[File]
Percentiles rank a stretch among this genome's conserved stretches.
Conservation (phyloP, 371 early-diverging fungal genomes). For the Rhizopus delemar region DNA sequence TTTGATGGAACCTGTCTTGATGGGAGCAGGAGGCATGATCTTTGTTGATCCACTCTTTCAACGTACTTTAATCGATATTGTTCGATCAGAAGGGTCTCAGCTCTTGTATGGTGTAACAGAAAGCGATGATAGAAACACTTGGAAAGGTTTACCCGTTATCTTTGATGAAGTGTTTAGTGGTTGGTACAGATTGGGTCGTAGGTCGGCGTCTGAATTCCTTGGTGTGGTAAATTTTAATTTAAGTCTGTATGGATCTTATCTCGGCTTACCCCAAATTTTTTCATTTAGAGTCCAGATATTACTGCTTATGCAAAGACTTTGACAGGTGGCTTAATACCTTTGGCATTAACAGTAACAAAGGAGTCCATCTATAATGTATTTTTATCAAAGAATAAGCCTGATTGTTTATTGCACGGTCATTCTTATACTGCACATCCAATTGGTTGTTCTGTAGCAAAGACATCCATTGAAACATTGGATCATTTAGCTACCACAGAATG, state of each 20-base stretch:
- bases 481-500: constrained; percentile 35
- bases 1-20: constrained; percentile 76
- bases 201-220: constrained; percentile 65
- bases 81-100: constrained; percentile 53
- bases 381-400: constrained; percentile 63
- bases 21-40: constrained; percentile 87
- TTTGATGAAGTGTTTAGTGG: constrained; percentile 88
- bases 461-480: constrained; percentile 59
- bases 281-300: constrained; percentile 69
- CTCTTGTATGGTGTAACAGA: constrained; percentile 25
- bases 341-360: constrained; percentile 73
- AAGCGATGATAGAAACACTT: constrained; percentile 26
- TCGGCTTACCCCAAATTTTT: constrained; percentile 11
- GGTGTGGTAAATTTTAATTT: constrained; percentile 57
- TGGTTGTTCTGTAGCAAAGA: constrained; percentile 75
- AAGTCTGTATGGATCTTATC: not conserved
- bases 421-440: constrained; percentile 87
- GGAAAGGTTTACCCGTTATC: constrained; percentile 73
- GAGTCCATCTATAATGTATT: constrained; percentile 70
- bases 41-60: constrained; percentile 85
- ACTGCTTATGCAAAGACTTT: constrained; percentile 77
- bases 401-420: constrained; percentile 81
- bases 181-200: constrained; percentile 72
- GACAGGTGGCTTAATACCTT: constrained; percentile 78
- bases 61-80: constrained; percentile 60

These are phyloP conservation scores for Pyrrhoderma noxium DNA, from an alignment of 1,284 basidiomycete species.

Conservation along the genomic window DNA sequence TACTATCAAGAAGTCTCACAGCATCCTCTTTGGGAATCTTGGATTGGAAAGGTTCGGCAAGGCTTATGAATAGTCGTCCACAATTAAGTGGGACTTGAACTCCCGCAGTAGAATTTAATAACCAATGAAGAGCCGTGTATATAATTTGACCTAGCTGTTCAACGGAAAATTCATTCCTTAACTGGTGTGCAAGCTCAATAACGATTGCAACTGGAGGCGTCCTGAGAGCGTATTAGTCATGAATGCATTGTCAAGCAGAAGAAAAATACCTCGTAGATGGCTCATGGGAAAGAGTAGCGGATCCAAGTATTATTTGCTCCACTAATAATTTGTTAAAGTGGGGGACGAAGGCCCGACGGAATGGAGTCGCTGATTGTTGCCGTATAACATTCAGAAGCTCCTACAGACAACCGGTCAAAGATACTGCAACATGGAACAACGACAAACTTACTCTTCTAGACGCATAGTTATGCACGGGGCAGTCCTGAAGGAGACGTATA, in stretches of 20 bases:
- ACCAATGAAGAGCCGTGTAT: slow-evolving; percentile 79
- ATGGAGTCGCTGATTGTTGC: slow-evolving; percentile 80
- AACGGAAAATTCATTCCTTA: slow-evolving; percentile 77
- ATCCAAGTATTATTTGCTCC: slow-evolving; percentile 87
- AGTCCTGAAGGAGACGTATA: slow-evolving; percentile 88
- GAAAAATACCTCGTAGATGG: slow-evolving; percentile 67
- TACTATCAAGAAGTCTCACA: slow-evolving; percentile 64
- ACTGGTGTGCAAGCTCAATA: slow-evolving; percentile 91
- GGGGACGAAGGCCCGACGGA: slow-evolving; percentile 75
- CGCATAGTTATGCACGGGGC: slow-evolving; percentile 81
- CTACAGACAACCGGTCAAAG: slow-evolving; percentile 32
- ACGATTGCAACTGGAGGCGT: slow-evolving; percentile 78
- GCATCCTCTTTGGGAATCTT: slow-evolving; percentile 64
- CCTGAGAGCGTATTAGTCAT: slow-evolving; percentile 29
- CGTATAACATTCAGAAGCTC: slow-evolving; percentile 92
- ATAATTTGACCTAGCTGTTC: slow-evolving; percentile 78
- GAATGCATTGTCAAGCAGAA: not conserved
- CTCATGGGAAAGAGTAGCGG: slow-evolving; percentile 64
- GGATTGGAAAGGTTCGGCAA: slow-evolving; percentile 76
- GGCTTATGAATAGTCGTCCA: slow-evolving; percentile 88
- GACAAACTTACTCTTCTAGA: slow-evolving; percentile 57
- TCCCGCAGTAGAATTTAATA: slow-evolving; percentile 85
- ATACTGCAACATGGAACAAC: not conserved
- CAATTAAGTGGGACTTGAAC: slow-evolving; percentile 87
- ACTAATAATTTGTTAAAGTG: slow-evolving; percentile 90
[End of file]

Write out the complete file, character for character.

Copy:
Percentiles rank a stretch among this genome's conserved stretches.
Conservation (phyloP, 371 early-diverging fungal genomes). For the Rhizopus delemar region DNA sequence TTTGATGGAACCTGTCTTGATGGGAGCAGGAGGCATGATCTTTGTTGATCCACTCTTTCAACGTACTTTAATCGATATTGTTCGATCAGAAGGGTCTCAGCTCTTGTATGGTGTAACAGAAAGCGATGATAGAAACACTTGGAAAGGTTTACCCGTTATCTTTGATGAAGTGTTTAGTGGTTGGTACAGATTGGGTCGTAGGTCGGCGTCTGAATTCCTTGGTGTGGTAAATTTTAATTTAAGTCTGTATGGATCTTATCTCGGCTTACCCCAAATTTTTTCATTTAGAGTCCAGATATTACTGCTTATGCAAAGACTTTGACAGGTGGCTTAATACCTTTGGCATTAACAGTAACAAAGGAGTCCATCTATAATGTATTTTTATCAAAGAATAAGCCTGATTGTTTATTGCACGGTCATTCTTATACTGCACATCCAATTGGTTGTTCTGTAGCAAAGACATCCATTGAAACATTGGATCATTTAGCTACCACAGAATG, state of each 20-base stretch:
- bases 481-500: constrained; percentile 35
- bases 1-20: constrained; percentile 76
- bases 201-220: constrained; percentile 65
- bases 81-100: constrained; percentile 53
- bases 381-400: constrained; percentile 63
- bases 21-40: constrained; percentile 87
- TTTGATGAAGTGTTTAGTGG: constrained; percentile 88
- bases 461-480: constrained; percentile 59
- bases 281-300: constrained; percentile 69
- CTCTTGTATGGTGTAACAGA: constrained; percentile 25
- bases 341-360: constrained; percentile 73
- AAGCGATGATAGAAACACTT: constrained; percentile 26
- TCGGCTTACCCCAAATTTTT: constrained; percentile 11
- GGTGTGGTAAATTTTAATTT: constrained; percentile 57
- TGGTTGTTCTGTAGCAAAGA: constrained; percentile 75
- AAGTCTGTATGGATCTTATC: not conserved
- bases 421-440: constrained; percentile 87
- GGAAAGGTTTACCCGTTATC: constrained; percentile 73
- GAGTCCATCTATAATGTATT: constrained; percentile 70
- bases 41-60: constrained; percentile 85
- ACTGCTTATGCAAAGACTTT: constrained; percentile 77
- bases 401-420: constrained; percentile 81
- bases 181-200: constrained; percentile 72
- GACAGGTGGCTTAATACCTT: constrained; percentile 78
- bases 61-80: constrained; percentile 60

These are phyloP conservation scores for Pyrrhoderma noxium DNA, from an alignment of 1,284 basidiomycete species.

Conservation along the genomic window DNA sequence TACTATCAAGAAGTCTCACAGCATCCTCTTTGGGAATCTTGGATTGGAAAGGTTCGGCAAGGCTTATGAATAGTCGTCCACAATTAAGTGGGACTTGAACTCCCGCAGTAGAATTTAATAACCAATGAAGAGCCGTGTATATAATTTGACCTAGCTGTTCAACGGAAAATTCATTCCTTAACTGGTGTGCAAGCTCAATAACGATTGCAACTGGAGGCGTCCTGAGAGCGTATTAGTCATGAATGCATTGTCAAGCAGAAGAAAAATACCTCGTAGATGGCTCATGGGAAAGAGTAGCGGATCCAAGTATTATTTGCTCCACTAATAATTTGTTAAAGTGGGGGACGAAGGCCCGACGGAATGGAGTCGCTGATTGTTGCCGTATAACATTCAGAAGCTCCTACAGACAACCGGTCAAAGATACTGCAACATGGAACAACGACAAACTTACTCTTCTAGACGCATAGTTATGCACGGGGCAGTCCTGAAGGAGACGTATA, in stretches of 20 bases:
- ACCAATGAAGAGCCGTGTAT: slow-evolving; percentile 79
- ATGGAGTCGCTGATTGTTGC: slow-evolving; percentile 80
- AACGGAAAATTCATTCCTTA: slow-evolving; percentile 77
- ATCCAAGTATTATTTGCTCC: slow-evolving; percentile 87
- AGTCCTGAAGGAGACGTATA: slow-evolving; percentile 88
- GAAAAATACCTCGTAGATGG: slow-evolving; percentile 67
- TACTATCAAGAAGTCTCACA: slow-evolving; percentile 64
- ACTGGTGTGCAAGCTCAATA: slow-evolving; percentile 91
- GGGGACGAAGGCCCGACGGA: slow-evolving; percentile 75
- CGCATAGTTATGCACGGGGC: slow-evolving; percentile 81
- CTACAGACAACCGGTCAAAG: slow-evolving; percentile 32
- ACGATTGCAACTGGAGGCGT: slow-evolving; percentile 78
- GCATCCTCTTTGGGAATCTT: slow-evolving; percentile 64
- CCTGAGAGCGTATTAGTCAT: slow-evolving; percentile 29
- CGTATAACATTCAGAAGCTC: slow-evolving; percentile 92
- ATAATTTGACCTAGCTGTTC: slow-evolving; percentile 78
- GAATGCATTGTCAAGCAGAA: not conserved
- CTCATGGGAAAGAGTAGCGG: slow-evolving; percentile 64
- GGATTGGAAAGGTTCGGCAA: slow-evolving; percentile 76
- GGCTTATGAATAGTCGTCCA: slow-evolving; percentile 88
- GACAAACTTACTCTTCTAGA: slow-evolving; percentile 57
- TCCCGCAGTAGAATTTAATA: slow-evolving; percentile 85
- ATACTGCAACATGGAACAAC: not conserved
- CAATTAAGTGGGACTTGAAC: slow-evolving; percentile 87
- ACTAATAATTTGTTAAAGTG: slow-evolving; percentile 90